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Determining the Facts


Transcript: State Department Memorandum
for the President.

[Note: Each page has "Secret" typed at the top and bottom, but "Unclassified" has been stamped over it.]
[Note: Each page has a stamped seal that says "The Dwight D. Eisenhower Library" indicating owner of document.
[Note: In the right-hand corner of Page 1 there is a handwritten note saying "President has seen." and it was initialed.]

Department of State
Washington

September 16, 1959

MEMORANDUM FOR THE PRESIDENT

Subject: Planning for Camp David

In the meeting with Foreign Minister Gromyko this morning (memorandum of conversation enclosed) we reached agreement on a tentative plan for talks at Camp David as follows:

Saturday morning:
1. Germany and Berlin
2. Disarmament
3. Nuclear Tests

Saturday afternoon:
4. Exchanges and Contacts
5. Nuclear Reactor Information
6. Political Treaty and Other Bilateral Questions
7. Laos and Iran

Sunday morning:
8. Trade
9. Possible Summit Meeting
10. Final Communique

Mr. Gromyko indicated in addition to the Soviet group (Mr. Khrushchev, Mr. Gromyko, Ambassador Menshikov, Mr. Soldatov and Mr. Troyanovski) who would be staying at Camp David, they might wish to bring Soviet experts when specific topics were to be discussed. He mentioned only Mr. Lunkov (Germany and Berlin), Mr. Sobolev (Disarmament), Mr. Zhukov (Exchanges and Contacts), and Mr. Yemelyanov (Nuclear Reactor Information).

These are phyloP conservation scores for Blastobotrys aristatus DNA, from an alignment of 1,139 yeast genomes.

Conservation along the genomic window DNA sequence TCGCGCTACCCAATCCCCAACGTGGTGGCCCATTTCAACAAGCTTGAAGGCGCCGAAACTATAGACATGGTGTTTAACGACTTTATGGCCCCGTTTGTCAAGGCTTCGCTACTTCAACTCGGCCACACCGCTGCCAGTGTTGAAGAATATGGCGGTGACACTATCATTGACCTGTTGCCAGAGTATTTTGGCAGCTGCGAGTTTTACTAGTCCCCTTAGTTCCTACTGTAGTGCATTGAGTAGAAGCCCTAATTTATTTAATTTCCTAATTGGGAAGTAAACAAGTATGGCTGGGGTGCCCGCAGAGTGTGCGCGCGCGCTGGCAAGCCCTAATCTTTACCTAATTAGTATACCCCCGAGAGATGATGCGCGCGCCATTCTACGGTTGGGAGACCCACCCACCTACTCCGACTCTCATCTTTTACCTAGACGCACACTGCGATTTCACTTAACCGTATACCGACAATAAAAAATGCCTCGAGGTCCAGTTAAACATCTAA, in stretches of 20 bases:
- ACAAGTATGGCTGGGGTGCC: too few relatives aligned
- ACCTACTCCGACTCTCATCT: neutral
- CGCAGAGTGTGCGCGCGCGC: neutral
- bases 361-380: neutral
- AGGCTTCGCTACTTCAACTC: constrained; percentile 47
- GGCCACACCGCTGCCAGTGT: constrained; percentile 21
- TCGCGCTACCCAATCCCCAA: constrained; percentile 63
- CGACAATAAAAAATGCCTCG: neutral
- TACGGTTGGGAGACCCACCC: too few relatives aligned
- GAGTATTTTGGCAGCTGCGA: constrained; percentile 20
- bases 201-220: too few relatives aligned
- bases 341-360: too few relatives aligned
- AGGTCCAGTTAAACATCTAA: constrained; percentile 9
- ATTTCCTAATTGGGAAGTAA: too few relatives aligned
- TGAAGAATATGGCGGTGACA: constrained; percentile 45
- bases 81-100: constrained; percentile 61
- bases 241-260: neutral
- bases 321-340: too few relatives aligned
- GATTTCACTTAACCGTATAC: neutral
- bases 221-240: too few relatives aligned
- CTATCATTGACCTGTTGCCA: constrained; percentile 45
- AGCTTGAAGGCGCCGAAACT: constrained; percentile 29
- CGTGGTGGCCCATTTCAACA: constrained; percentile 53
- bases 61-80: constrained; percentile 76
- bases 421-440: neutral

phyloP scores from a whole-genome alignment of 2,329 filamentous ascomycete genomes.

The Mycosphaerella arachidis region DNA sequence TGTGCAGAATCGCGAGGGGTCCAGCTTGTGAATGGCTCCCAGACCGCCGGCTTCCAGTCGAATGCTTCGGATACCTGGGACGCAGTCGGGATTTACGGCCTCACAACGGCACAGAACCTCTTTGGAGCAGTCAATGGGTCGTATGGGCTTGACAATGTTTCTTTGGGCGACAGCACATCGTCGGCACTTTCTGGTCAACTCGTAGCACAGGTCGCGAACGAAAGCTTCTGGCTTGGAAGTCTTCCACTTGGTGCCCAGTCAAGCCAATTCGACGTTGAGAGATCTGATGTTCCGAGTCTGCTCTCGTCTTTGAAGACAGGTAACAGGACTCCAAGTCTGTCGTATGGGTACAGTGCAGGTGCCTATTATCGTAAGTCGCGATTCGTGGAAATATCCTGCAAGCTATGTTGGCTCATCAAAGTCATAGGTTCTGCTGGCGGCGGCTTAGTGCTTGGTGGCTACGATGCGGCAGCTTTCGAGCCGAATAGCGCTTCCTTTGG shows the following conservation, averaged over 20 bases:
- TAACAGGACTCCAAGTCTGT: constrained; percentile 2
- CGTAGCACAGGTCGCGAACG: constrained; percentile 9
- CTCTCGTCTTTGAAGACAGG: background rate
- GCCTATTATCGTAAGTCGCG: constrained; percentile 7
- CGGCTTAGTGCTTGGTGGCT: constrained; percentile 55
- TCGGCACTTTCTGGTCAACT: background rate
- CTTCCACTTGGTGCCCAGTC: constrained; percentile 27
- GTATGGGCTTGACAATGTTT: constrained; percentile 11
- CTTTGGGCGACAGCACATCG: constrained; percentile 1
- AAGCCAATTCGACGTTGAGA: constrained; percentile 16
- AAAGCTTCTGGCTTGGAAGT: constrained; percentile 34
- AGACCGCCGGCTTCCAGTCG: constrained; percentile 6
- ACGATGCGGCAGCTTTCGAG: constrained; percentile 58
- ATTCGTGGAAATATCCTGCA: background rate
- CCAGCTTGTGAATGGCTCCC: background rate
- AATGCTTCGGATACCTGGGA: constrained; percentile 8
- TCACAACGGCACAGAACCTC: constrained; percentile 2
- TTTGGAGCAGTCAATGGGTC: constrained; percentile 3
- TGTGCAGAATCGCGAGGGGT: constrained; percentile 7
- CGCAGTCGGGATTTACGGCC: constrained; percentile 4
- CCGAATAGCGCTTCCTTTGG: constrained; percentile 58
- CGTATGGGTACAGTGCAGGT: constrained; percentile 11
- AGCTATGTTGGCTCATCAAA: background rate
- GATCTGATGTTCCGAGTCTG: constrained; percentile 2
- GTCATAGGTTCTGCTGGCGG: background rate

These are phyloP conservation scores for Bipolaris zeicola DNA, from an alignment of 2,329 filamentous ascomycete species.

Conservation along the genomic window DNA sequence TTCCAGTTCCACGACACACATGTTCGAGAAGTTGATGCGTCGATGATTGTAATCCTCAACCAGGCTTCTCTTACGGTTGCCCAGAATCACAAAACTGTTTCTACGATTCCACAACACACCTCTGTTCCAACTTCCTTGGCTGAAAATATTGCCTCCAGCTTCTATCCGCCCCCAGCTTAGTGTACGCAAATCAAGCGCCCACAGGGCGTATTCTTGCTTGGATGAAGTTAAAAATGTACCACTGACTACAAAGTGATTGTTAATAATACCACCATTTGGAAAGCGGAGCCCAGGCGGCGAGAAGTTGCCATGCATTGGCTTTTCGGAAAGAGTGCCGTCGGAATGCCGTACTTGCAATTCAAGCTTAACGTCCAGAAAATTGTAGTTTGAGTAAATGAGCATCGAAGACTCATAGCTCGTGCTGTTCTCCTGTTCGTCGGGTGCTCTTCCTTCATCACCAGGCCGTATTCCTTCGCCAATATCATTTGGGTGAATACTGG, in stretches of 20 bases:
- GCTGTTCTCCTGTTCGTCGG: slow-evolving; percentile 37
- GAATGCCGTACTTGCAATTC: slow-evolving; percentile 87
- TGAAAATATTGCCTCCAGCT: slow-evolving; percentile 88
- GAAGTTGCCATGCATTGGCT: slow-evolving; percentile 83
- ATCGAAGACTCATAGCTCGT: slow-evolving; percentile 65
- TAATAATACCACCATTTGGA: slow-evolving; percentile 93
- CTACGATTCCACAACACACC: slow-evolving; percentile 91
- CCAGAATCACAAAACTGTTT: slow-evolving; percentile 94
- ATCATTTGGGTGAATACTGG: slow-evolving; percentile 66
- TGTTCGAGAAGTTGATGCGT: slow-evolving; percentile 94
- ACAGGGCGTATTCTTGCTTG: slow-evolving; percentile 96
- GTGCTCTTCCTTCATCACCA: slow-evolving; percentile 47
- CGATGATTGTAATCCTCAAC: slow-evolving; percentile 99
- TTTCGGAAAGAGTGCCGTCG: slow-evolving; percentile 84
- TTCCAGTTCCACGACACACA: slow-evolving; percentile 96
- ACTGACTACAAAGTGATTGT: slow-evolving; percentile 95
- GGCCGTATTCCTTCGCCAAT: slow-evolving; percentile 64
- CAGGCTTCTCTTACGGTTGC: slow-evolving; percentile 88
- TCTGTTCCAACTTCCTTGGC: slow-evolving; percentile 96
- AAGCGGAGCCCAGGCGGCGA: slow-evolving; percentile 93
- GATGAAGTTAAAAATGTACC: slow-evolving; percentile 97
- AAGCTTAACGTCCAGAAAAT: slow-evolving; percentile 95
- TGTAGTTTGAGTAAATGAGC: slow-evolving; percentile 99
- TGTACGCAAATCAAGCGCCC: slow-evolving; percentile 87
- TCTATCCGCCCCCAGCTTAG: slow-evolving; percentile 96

Declassified
Authority MR 87-193 #4
By: bc NLE Date: 8/6/87

(Page 2)

It was agreed that there would be no public announcement concerning the list of topics for discussion at Camp David, but it was also agreed that either side could raise any question at any time it wished, and that each side would prepare separate papers on each subject but would not exchange them.

It was suggested that it might be desirable to reserve Friday evening and Saturday evening for general discussions and in this connection we made reference to your discussion with Chairman Khrushchev yesterday on the subject of "International Communism".

Mr. Gromyko referred to the "Treaty of Friendship" proposed by the Soviet Government in 1956 and, at his request, this was included as a topic on the tentative list together with our mention of Other Bilateral Issues.

Mr. Gromyko inquired about our views on zones in Europe for arms limitation, etc., in relation to disarmament, to which I replied that we had in Geneva made it clear that we would discuss this subject only in relation to a reunified Germany.

If you approve, we will plan to bring up to Camp David for our side the following when the subjects indicated are scheduled to be discussed:

Disarmament, Nuclear Tests and Nuclear Reactor Information- Mr. Philip Farley of the Department, Mr. John Irwin of the Department of Defense and Mr. John McCone, Chairman, Atomic Energy Commission. May wish to include Admiral Rickover who discussed reactor information in Moscow.
[Note: Beside this paragraph two handwritten notes say "also Kistiakowsky" and "McCone will not bring him"]

Laos- Assistant Secretary Parsons

Exchanges and Contracts- Ambassador Lacy of the Department and Mr. Allen of USIA

Trade- Under Secretary Dillon.

Position papers have already been prepared on all the above mentioned subjects and many others which might come up. We will provide you with special brief talking (Page 3) papers covering each of the listed topics as well as others which might be raised either by the Soviets or by ourselves. There is also a talking paper entitled "Major Themes of Khrushchev's Public and Private Statements and US Counter-arguments", which may prove useful in the general discussions which may be held on Friday and Saturday evenings.

Christian A. Herter
[signed]

Courtesy of Dwight D. Eisenhower Library.

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